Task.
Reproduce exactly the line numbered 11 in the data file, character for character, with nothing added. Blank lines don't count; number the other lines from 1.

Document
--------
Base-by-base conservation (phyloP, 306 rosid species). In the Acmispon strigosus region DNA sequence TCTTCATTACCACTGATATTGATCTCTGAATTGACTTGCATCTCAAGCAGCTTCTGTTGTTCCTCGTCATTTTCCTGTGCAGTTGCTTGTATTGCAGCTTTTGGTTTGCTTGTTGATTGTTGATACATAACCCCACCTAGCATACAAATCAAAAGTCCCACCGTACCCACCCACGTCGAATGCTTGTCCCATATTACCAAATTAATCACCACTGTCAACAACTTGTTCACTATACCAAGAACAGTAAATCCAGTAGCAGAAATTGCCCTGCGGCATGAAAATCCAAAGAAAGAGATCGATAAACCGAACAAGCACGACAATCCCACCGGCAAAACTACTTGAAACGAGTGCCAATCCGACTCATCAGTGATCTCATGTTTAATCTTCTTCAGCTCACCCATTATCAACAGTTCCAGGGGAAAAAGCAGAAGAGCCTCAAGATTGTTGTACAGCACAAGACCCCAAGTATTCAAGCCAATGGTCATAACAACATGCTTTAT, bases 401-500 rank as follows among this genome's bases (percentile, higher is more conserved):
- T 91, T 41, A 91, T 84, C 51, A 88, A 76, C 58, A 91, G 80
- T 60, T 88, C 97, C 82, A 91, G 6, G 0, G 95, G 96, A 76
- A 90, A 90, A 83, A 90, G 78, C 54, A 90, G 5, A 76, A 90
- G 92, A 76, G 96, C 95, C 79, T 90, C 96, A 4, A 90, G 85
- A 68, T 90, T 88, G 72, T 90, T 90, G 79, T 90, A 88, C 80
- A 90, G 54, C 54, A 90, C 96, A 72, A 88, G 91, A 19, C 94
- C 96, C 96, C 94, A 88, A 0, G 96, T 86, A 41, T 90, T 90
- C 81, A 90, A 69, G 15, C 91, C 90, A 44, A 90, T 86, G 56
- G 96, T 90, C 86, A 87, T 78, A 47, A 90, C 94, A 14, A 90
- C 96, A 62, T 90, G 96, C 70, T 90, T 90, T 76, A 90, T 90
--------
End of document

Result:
- C 96, A 62, T 90, G 96, C 70, T 90, T 90, T 76, A 90, T 90